SAN FRANCISCO -- Lunchtime in San Francisco's Union Square. It can be a time to eat, drink and spend quality time - with your smartphone.
"I was talking about getting a new phone, one of the good ones, and my mom's like, 'Why? So somebody can just rip it off again?'" said Blake Milkey.
Since moving to San Francisco, Milkey has had his phone stolen four times.
"I've had one stolen two feet away from me at the library," admitted Milkey.
But when a phone is stolen, where does it go?
The team at Avast Security may have a way to track down stolen phones.
They can bury tracking software inside phones - so deep, that not even a factory reset could dig it out.
"In nearly every instance, the devices were wiped. But our software continued to live on the device and is continuing to ping our servers," explained Gagan Singh, president of Avast Mobile Software.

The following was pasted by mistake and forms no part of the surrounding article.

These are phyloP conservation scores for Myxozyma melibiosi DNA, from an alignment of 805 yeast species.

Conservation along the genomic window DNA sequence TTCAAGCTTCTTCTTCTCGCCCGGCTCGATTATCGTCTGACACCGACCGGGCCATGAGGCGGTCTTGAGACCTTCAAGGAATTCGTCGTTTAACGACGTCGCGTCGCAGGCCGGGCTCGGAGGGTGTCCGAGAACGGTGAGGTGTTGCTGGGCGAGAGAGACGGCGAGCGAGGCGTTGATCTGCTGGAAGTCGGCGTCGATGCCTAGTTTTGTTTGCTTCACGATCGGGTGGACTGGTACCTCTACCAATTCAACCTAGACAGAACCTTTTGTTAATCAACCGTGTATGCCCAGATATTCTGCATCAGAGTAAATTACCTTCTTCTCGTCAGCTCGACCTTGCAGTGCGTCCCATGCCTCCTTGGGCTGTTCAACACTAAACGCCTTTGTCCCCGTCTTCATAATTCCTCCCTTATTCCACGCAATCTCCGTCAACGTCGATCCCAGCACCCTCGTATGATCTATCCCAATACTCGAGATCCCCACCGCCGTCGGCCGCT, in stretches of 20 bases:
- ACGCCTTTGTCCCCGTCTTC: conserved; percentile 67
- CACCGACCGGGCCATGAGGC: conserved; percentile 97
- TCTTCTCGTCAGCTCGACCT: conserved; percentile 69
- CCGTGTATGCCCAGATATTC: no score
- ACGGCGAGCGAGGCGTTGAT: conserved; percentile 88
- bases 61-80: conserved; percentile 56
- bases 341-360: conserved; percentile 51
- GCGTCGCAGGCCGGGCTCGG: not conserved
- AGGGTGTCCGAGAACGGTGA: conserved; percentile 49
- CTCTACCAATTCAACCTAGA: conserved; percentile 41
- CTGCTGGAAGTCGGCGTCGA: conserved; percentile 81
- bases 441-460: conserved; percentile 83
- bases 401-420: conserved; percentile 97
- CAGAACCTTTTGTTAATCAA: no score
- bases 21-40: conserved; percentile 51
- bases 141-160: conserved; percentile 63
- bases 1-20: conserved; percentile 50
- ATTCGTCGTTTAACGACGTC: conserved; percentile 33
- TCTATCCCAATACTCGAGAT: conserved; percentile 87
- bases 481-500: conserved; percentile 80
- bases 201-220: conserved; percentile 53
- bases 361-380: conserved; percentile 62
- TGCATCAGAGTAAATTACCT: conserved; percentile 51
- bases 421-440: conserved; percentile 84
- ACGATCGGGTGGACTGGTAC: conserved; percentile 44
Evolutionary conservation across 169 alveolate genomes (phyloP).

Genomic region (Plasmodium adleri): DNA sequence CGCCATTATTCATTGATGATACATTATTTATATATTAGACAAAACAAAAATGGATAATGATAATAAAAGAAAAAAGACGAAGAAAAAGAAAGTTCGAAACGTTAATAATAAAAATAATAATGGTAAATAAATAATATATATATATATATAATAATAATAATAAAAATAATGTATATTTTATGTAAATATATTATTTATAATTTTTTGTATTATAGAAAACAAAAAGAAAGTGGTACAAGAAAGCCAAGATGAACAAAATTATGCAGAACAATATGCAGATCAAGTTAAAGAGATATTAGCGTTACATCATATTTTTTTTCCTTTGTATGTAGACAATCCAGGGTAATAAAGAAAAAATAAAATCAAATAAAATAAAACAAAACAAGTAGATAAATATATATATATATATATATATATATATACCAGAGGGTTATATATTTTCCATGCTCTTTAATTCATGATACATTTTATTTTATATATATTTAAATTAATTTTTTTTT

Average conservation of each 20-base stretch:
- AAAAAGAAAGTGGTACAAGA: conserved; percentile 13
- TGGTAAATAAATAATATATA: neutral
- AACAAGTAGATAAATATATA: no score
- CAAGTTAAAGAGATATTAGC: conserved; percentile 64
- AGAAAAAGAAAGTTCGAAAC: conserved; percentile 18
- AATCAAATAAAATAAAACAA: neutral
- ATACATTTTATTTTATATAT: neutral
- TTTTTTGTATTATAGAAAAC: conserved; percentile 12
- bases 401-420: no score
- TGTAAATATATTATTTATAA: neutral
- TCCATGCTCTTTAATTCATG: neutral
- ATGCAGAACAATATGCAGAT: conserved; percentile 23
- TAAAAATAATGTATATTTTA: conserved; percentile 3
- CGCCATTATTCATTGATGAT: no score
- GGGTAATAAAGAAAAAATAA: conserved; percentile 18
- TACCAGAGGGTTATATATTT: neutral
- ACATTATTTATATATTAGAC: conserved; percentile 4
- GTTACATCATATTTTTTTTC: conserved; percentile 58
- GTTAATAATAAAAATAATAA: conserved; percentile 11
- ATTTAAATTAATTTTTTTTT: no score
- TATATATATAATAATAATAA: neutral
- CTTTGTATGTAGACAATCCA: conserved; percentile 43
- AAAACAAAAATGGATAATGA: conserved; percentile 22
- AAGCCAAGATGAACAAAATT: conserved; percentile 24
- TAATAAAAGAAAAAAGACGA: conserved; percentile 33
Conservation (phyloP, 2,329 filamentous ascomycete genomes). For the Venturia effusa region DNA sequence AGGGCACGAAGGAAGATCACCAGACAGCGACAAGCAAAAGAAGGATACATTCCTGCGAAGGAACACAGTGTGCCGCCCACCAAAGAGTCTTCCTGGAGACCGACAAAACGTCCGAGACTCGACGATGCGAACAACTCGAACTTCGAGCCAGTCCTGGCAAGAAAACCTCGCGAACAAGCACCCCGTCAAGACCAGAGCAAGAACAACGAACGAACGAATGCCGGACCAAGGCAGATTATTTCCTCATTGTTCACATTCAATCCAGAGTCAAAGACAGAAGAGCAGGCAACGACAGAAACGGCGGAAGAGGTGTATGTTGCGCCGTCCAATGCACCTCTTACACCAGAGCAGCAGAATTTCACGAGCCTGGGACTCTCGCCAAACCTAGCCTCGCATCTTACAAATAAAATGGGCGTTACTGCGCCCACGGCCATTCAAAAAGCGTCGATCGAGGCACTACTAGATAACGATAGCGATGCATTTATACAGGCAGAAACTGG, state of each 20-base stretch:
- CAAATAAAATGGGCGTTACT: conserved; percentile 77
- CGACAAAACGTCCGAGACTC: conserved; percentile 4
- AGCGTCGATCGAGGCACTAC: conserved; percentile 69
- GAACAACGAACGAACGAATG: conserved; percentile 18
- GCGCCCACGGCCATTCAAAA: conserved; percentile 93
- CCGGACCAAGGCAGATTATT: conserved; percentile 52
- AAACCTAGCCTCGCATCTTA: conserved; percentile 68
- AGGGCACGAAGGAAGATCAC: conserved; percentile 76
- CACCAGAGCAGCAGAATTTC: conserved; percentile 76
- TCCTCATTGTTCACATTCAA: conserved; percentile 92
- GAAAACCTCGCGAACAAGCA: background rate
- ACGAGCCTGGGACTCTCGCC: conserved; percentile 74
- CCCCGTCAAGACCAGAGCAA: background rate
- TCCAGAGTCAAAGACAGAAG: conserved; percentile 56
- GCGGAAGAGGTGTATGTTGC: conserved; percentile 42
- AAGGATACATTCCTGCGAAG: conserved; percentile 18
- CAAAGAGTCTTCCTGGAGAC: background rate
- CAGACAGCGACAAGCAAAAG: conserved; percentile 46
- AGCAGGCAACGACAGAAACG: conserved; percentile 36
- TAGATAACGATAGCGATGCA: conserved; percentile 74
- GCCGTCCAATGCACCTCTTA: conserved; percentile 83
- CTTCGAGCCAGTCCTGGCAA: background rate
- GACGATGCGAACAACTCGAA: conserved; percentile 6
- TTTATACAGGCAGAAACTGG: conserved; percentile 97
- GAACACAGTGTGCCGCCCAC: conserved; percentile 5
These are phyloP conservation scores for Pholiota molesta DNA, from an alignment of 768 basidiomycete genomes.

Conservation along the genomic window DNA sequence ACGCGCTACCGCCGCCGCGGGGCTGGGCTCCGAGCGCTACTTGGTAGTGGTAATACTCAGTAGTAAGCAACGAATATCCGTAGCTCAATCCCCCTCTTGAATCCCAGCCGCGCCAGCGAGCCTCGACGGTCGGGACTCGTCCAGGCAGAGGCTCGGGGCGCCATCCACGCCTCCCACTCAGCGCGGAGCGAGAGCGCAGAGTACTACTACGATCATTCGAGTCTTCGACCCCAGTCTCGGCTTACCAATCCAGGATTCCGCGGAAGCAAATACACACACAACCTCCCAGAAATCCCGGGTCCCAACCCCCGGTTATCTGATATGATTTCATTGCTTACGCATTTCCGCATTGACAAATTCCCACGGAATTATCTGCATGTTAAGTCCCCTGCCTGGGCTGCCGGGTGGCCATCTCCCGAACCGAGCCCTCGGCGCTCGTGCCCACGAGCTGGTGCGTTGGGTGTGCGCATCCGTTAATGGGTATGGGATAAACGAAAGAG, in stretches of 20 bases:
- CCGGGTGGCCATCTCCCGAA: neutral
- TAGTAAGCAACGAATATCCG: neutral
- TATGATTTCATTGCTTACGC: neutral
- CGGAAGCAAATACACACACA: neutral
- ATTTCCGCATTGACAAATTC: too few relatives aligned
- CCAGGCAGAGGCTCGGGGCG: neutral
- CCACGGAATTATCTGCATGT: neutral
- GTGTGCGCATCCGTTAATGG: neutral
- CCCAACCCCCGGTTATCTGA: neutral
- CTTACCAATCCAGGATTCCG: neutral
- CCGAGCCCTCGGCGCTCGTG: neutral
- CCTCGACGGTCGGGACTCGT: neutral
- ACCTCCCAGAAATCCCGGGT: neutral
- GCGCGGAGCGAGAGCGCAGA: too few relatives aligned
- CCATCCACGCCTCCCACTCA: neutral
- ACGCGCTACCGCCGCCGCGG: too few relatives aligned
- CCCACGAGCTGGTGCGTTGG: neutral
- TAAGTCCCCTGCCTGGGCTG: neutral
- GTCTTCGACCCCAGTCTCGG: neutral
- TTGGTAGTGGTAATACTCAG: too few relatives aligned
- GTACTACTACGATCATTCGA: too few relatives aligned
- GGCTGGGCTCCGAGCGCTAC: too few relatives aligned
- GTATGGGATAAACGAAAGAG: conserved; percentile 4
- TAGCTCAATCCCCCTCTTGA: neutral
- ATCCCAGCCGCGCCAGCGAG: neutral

They left 10 phones in New York and 10 in San Francisco.
Two ended up in other countries. One in the Dominican Republic and the other in India.
With thefts so quick and so brazen, one may think it was the work of career criminals. But the research team found most of the phones appeared to have been snatched by ordinary people.
"One of the devices is actually right here in San Francisco! It's with a cab driver, going back and forth in the city," said Singh.
Avast remotely triggers a startling siren, one of the features of its hidden software, which is followed by an announcement that the phone is either lost or stolen. It also takes a secret photo of the thief, which the company calls a "theftie."
Of course, it won't bring back all phones, but may have an impact.
Still, for Milkey, from now on, he says about his phone: "It stays in my pocket at all times."
New software helps track down lost smartphones